NEW YORK—Thea Grant started making jewelry on her kitchen table. When she first took her pieces to trade shows they were immediately noticed by Japanese vendors.
Shipping jewelry to Japan was Grant’s first exporting experience, but eight years later exports are the lifeblood of her business, accounting for 75 percent of revenues from customers in Europe, the Middle East, and East Asia.
Great as it is, the export business was not a smooth ride to begin with.
“When we first started exporting our goods we weren’t sure how to categorize our work. We didn’t know if it was fine jewelry. We didn’t know if it was custom jewelry,” said Grant. “We didn’t even know where to start, who to call, where to go.”
Grant called up several different agencies just to figure out if she could ship her goods and how much it would cost. She laments not having had a mentor or a one-stop-shop to resolve her questions.
Grant’s case is common throughout the United States. A Brookings University study recently concluded, “State exports are reactive, fragmented, and inconsistently funded.”
In the New York metropolitan area alone there are at least 17 local, state, and federal entities offering a medley of services to support exports. On top of that are various nonprofits, academic institutions and businesses, yet no place a beginner exporter could call home.
Exports can be a boon to small and mid-sized manufacturers like Grant. Between 2005 and 2009, manufacturers who exported increased revenues by 37 percent, while those who didn’t saw revenues fall 7 percent.
The difficulty of the export process may be stifling growth. Following a successful initiative in Los Angeles, Manhattan Borough President Scott Stringer introduced a roadmap on June 12 to help New York City businesses navigate the exporting process.
“It’s the job of the government to help streamline the bureaucracy and break down the silos, and create opportunities for our businesses,” said Stringer at the release of his report, “ExportNYC: A Roadmap for Creating Jobs Through Exports.”
Stringer’s office prepared a set of eight recommendations that build on the city’s existing strengths and address export challenges.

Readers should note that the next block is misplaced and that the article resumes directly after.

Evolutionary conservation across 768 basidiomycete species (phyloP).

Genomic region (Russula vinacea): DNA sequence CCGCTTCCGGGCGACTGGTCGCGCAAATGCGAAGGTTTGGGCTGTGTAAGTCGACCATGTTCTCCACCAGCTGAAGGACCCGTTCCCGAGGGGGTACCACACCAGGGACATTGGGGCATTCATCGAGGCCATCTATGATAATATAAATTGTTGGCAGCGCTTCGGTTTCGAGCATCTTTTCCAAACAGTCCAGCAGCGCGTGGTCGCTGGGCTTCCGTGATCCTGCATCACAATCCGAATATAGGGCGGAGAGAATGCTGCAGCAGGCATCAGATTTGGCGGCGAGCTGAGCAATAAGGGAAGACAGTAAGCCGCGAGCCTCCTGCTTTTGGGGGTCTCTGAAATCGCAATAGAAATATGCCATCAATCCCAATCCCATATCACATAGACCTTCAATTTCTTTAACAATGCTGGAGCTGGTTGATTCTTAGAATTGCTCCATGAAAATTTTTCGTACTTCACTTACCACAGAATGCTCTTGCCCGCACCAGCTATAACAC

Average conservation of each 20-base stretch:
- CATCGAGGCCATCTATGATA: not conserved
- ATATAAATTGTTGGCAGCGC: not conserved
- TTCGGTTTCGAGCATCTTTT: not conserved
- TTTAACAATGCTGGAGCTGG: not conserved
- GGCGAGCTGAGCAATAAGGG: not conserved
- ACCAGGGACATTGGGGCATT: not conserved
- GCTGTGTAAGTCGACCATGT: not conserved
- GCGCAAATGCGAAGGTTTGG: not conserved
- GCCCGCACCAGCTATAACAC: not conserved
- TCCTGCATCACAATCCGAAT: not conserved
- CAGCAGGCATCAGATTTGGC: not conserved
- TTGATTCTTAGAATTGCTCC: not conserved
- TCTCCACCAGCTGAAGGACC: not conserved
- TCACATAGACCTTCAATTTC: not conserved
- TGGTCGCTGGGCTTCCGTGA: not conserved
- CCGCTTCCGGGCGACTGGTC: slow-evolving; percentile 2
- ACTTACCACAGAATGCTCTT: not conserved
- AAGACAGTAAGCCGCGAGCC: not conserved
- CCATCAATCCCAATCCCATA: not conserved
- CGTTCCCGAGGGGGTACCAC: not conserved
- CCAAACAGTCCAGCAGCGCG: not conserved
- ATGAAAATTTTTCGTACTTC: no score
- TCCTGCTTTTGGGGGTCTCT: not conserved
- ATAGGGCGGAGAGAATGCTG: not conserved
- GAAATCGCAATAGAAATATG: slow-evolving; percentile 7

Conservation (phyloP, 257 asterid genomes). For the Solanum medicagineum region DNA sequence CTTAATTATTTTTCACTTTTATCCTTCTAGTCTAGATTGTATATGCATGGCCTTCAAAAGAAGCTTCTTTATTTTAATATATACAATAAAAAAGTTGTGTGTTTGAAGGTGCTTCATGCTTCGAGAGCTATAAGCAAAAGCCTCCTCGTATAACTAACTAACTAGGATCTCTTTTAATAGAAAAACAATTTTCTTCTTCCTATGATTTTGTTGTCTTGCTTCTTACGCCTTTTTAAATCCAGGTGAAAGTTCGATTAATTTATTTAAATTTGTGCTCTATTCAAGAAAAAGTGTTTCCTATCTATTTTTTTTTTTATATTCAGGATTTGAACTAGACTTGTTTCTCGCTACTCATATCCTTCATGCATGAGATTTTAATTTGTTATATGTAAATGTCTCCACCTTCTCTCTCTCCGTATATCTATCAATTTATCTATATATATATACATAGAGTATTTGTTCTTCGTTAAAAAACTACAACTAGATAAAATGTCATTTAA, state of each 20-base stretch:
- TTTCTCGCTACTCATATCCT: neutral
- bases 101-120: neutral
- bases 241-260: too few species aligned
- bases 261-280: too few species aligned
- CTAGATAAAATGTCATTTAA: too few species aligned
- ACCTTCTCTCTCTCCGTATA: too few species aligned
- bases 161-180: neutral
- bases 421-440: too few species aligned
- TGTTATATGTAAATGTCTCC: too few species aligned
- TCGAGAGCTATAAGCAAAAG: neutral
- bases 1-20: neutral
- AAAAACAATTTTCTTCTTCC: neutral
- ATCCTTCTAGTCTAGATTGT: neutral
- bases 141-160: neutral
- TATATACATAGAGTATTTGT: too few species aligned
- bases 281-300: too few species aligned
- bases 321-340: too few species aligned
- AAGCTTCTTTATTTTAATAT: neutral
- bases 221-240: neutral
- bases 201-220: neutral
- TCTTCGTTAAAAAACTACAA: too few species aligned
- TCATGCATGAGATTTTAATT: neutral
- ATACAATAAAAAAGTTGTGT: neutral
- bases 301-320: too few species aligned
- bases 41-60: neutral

At the core of the plan is the creation of a regional export council, an idea backed by Council Speaker Christine Quinn. The Regional Export Council would be comprised of business leaders, elected officials, and other stakeholders tasked with pooling existing resources, and developing strategies for growth. It would also advocate for changes at the state and local levels.
The plan also calls for building on the city’s great diversity, promoting service exports, advancing small manufacturing product exports, and creating better metrics, among others.
In its current state the plan is only a proposal and would require legislative backing and funding to move forward.
Thriving on Exports
Brooklyn Brewery isn’t only New York’s biggest brewery success story—it’s the biggest craft beer exporter in New York City as well. Steve Hindy, the founder and CEO of Brooklyn Brewery, said that exports now make up 28 percent of his business.
Brooklyn Brewery started small in the export business, with just 2 percent of the brewery’s sales coming from exports in 2005. The brewery won the acclaimed Carlsberg Semper Ardens Award that year, and at the awards dinner the world’s fourth largest beer maker, Carlsberg, approached the company about exporting Brooklyn Brewery beers to Europe.
“This was really when we started to pay attention to exports and it took off from there,” said Eric Ottoway, the general manager of Brooklyn Brewery, in an interview for Stinger’s report.
“Our exports are actually booming right now,” said Hindy. “Exports allow you to spread the risk of the company into different markets. [While] the recession has been happening in the U.S. for the past five years, Sweden has been booming, Brazil has been booming.”
Hindy expects exports to reach 50 percent of Brooklyn Brewery’s overall sales in the future.
Scott Stringer, Manhattan Borough President
Rick Bell, Executive Director of American Institute of Architects’ New York Chapter
Albert Song, President, WKS & Co., Inc.
Thea Grant, Owner of Thea Grant Jewelry
Steve Hindi, co-founder of Brooklyn Brewery
Interviews at the release of Scott Stringer’s export roadmap